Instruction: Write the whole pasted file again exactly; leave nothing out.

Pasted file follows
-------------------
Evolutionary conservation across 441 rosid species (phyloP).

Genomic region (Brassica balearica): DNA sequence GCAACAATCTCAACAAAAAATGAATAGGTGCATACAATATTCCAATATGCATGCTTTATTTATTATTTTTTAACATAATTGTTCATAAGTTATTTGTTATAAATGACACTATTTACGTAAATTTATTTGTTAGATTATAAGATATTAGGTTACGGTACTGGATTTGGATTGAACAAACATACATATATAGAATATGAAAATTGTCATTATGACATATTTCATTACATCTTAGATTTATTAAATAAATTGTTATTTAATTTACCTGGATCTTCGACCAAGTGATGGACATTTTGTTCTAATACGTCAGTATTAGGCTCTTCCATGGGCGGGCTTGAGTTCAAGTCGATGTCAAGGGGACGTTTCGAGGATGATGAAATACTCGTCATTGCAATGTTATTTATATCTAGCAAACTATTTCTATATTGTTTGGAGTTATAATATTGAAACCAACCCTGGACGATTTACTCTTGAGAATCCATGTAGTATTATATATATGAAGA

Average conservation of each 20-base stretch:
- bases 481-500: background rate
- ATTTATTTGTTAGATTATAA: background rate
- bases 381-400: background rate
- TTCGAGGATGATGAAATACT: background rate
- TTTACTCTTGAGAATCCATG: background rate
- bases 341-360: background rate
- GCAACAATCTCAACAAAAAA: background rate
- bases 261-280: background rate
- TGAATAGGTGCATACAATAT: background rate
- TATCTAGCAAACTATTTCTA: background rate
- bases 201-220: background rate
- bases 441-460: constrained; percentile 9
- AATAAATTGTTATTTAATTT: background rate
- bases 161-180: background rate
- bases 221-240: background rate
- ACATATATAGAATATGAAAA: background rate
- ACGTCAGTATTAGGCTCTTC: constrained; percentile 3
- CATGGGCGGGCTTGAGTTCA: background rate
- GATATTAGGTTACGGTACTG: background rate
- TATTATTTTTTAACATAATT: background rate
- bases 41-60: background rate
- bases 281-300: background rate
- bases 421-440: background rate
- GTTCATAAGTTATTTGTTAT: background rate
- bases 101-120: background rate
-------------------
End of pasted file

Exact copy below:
Evolutionary conservation across 441 rosid species (phyloP).

Genomic region (Brassica balearica): DNA sequence GCAACAATCTCAACAAAAAATGAATAGGTGCATACAATATTCCAATATGCATGCTTTATTTATTATTTTTTAACATAATTGTTCATAAGTTATTTGTTATAAATGACACTATTTACGTAAATTTATTTGTTAGATTATAAGATATTAGGTTACGGTACTGGATTTGGATTGAACAAACATACATATATAGAATATGAAAATTGTCATTATGACATATTTCATTACATCTTAGATTTATTAAATAAATTGTTATTTAATTTACCTGGATCTTCGACCAAGTGATGGACATTTTGTTCTAATACGTCAGTATTAGGCTCTTCCATGGGCGGGCTTGAGTTCAAGTCGATGTCAAGGGGACGTTTCGAGGATGATGAAATACTCGTCATTGCAATGTTATTTATATCTAGCAAACTATTTCTATATTGTTTGGAGTTATAATATTGAAACCAACCCTGGACGATTTACTCTTGAGAATCCATGTAGTATTATATATATGAAGA

Average conservation of each 20-base stretch:
- bases 481-500: background rate
- ATTTATTTGTTAGATTATAA: background rate
- bases 381-400: background rate
- TTCGAGGATGATGAAATACT: background rate
- TTTACTCTTGAGAATCCATG: background rate
- bases 341-360: background rate
- GCAACAATCTCAACAAAAAA: background rate
- bases 261-280: background rate
- TGAATAGGTGCATACAATAT: background rate
- TATCTAGCAAACTATTTCTA: background rate
- bases 201-220: background rate
- bases 441-460: constrained; percentile 9
- AATAAATTGTTATTTAATTT: background rate
- bases 161-180: background rate
- bases 221-240: background rate
- ACATATATAGAATATGAAAA: background rate
- ACGTCAGTATTAGGCTCTTC: constrained; percentile 3
- CATGGGCGGGCTTGAGTTCA: background rate
- GATATTAGGTTACGGTACTG: background rate
- TATTATTTTTTAACATAATT: background rate
- bases 41-60: background rate
- bases 281-300: background rate
- bases 421-440: background rate
- GTTCATAAGTTATTTGTTAT: background rate
- bases 101-120: background rate